Awake prone positioning of patients with hypoxaemic respiratory failure due to coronavirus disease 2019 (COVID-19) supported with high-flow nasal cannula reduced the incidence of treatment failure and the need for intubation without any signal of harm, according to a study published in The Lancet Respiratory Medicine.
“Awake prone positioning has been reported to improve oxygenation for patients with COVID-19 in retrospective and observational studies, but whether it improves patient-centred outcomes is unknown,” wrote Stephan Ehrmann, CHRU Tours, Médecine Intensive Réanimation, CIC INSERM 1415, Tours, France, and colleagues. “Moreover, there is concern that awake prone positioning might prove harmful if transient improvement of oxygenation leads to false reassurance and delayed intubation.”
“In this meta-trial of patients with acute hypoxaemic respiratory failure due to COVID-19 treated with high-flow nasal cannula, awake prone positioning appeared safe and had a favourable effect on the primary composite outcome of intubation or death within 28 days of enrolment,” the researchers reported, noting that the “findings support routine implementation of awake prone positioning in those patients.”
Between April 2, 2020 and January 26, 2021, the study, conducted in medical centres in the United States, Mexico, France, Canada, Ireland, and Spain, randomised 1,121 adult patients requiring respiratory support with high-flow nasal cannula for acute hypoxaemic respiratory failure due to COVID-19 to awake prone positioning (n = 564) or standard care (n = 557). Patients in the awake prone positioning group were instructed and assisted to lie in the prone position for as long and as frequently as possible each day. The duration of each proning session was recorded by bedside nurses.
Baseline demographic and disease characteristics were well balanced between the two groups. At enrolment, the mean ratio of peripheral arterial oxygen saturation to the fraction of inspired oxygen was 147.9 for the awake prone positioning group and 148.6 for the standard care group with similar high-flow nasal cannula settings. In the intervention group, the median daily duration of awake prone positioning was 5.0 hours (interquartile range 1.6–8.8), with variations among individual trials, from a median daily awake prone positioning duration of 1.6 hours in Spain to 8.6 hours in Mexico.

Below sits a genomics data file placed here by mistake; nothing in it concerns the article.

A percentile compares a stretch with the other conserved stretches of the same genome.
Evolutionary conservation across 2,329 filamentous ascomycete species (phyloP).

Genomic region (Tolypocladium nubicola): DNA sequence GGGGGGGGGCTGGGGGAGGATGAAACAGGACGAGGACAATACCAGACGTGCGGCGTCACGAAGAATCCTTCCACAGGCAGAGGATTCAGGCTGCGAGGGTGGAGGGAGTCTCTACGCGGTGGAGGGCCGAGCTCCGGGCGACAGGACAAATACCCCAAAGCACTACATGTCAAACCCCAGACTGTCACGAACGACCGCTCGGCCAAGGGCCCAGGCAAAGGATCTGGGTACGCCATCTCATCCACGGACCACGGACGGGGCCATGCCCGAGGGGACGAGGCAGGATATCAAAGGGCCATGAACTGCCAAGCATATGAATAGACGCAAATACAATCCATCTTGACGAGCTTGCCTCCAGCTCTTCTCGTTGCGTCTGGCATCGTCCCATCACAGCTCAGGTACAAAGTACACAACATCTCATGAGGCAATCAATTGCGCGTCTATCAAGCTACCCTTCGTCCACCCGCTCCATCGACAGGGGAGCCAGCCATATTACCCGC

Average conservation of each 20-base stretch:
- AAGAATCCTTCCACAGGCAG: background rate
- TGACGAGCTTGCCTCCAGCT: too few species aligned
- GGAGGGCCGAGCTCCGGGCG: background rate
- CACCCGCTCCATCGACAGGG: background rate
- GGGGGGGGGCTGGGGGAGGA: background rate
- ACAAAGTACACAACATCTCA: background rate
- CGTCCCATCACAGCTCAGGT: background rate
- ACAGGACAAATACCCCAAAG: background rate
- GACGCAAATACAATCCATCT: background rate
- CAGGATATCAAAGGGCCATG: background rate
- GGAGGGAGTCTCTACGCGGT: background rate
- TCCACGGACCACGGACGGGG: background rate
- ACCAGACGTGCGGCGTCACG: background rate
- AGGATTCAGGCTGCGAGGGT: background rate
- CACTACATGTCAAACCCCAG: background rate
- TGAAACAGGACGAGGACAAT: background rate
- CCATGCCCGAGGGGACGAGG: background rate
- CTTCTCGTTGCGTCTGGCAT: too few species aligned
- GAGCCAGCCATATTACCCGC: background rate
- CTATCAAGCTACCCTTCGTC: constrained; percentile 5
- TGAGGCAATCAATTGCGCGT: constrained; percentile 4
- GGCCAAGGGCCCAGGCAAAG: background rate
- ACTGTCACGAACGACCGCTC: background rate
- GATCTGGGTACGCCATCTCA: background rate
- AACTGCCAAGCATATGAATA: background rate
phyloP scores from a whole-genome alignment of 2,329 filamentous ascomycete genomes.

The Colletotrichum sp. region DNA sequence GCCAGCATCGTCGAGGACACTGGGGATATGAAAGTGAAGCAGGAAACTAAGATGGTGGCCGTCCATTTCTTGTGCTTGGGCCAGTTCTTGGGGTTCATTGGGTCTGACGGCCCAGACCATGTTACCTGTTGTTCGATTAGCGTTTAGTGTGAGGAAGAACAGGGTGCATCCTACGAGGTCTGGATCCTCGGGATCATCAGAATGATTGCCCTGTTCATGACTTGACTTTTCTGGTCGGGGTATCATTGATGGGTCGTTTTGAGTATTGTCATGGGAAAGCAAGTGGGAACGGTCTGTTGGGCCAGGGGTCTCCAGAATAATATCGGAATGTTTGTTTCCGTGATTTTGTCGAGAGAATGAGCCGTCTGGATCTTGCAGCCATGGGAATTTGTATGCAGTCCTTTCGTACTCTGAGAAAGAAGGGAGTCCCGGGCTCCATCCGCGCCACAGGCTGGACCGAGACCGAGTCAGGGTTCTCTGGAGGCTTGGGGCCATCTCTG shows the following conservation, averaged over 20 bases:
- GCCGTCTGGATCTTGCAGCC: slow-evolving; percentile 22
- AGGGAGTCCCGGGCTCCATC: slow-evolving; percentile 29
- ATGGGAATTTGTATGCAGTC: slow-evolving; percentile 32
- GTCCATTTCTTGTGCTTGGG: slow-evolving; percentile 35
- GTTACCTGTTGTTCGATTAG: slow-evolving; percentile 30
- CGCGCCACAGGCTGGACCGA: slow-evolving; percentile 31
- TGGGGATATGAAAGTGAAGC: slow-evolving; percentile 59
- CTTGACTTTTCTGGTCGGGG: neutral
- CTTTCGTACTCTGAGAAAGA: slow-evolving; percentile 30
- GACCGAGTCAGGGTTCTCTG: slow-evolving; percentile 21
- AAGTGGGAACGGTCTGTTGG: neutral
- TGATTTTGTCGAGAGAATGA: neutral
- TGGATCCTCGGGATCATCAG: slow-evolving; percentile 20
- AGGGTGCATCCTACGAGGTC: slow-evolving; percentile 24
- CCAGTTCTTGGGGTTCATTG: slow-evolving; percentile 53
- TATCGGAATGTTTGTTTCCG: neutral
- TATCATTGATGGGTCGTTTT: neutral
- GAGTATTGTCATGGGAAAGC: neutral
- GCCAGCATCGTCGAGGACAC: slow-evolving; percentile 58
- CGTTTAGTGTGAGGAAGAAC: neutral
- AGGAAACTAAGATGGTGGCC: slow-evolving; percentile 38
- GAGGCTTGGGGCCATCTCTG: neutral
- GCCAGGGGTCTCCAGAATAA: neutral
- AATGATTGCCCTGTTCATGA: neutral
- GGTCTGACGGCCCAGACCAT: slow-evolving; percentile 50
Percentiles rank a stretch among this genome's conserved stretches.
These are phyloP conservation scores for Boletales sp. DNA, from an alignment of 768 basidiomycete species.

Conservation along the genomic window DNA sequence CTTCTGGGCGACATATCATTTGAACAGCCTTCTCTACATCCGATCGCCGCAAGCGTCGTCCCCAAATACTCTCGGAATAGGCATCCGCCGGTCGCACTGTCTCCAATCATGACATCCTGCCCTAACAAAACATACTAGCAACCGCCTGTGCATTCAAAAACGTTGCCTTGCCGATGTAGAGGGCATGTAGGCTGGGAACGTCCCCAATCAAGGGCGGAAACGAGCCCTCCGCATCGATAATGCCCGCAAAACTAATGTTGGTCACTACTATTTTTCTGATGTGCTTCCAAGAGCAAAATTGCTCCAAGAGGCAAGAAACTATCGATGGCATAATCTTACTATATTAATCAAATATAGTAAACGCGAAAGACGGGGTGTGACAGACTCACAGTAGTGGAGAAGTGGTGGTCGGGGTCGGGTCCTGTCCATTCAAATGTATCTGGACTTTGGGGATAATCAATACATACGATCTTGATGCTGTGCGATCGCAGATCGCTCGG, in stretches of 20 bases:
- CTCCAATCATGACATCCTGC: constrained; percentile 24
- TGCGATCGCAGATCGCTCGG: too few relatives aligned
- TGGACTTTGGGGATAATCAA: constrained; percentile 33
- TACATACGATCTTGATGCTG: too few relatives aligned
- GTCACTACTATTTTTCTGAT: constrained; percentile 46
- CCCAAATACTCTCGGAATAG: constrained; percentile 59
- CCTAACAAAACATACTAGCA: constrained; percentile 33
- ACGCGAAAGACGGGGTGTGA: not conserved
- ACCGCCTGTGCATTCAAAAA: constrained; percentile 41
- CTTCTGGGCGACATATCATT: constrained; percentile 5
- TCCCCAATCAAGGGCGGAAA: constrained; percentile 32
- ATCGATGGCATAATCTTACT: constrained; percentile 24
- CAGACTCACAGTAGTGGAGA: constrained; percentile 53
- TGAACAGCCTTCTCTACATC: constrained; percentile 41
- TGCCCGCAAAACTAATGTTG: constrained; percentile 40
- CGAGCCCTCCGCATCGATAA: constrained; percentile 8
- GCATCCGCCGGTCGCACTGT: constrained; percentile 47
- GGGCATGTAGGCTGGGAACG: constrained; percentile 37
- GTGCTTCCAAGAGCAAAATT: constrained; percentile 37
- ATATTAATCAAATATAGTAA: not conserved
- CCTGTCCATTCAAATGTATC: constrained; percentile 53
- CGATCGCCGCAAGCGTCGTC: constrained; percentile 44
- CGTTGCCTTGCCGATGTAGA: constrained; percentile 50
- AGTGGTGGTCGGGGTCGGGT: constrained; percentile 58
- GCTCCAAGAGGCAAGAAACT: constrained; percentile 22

The primary composite outcome was treatment failure, defined as the proportion of patients intubated or dying within 28 days of enrolment. Overall, treatment failure occurred in 223 (40%) of 564 patients assigned to awake prone positioning and in 257 (46%) of 557 patients assigned to standard care (relative risk 0.86, 95% confidence interval [CI] 0.75−0.98, P = 0.02). The hazard ratio (HR) for intubation was 0.75 (95% CI 0.62−0.91), and the HR for mortality was 0.87 (95% CI 0.68−1.11) with awake prone positioning compared with standard care within 28 days of enrolment.
Meanwhile, the incidence of prespecified adverse events, including skin breakdown, vomiting, and central or arterial line dislodgement, was low and similar in both groups. No patient had a cardiac arrest during awake prone positioning or in relation to proning.
The researchers also found that mortality and duration of invasive mechanical ventilation were similar between groups among intubated patients, suggesting no signal for harm from awake prone positioning.
“Awake prone positioning is a safe intervention that reduces the risk of treatment failure in hypoxaemic patients with COVID-19 who require advanced respiratory support with high-flow nasal cannula oxygen,” the authors concluded. “These results support routine awake prone positioning of patients with COVID-19 who require support with high-flow nasal cannula.”